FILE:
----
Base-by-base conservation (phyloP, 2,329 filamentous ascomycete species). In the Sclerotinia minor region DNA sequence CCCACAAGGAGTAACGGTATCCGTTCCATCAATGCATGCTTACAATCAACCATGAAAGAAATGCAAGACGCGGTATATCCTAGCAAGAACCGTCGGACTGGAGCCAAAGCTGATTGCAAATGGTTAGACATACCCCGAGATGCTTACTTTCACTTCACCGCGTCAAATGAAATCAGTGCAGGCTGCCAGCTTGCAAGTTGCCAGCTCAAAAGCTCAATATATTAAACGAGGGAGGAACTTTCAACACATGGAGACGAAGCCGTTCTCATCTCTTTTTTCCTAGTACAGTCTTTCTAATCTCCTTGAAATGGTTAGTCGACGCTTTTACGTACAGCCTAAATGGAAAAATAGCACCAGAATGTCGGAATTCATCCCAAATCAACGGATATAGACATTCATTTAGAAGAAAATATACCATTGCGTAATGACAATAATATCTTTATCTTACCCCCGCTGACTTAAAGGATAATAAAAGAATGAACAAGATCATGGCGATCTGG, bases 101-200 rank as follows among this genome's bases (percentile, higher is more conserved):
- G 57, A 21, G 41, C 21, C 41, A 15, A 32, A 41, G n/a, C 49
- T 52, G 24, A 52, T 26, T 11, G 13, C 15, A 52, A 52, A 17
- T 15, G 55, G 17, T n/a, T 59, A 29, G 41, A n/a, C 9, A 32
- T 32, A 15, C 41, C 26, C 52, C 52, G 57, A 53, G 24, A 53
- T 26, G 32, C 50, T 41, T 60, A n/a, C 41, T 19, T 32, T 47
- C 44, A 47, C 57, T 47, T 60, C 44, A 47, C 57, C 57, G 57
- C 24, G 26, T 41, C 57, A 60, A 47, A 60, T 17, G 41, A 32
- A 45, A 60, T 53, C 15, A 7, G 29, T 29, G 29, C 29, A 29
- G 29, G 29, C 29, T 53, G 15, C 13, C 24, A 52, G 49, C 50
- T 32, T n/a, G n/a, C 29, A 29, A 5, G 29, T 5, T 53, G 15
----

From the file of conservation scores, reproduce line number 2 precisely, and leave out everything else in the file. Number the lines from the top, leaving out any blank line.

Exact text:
- G 57, A 21, G 41, C 21, C 41, A 15, A 32, A 41, G n/a, C 49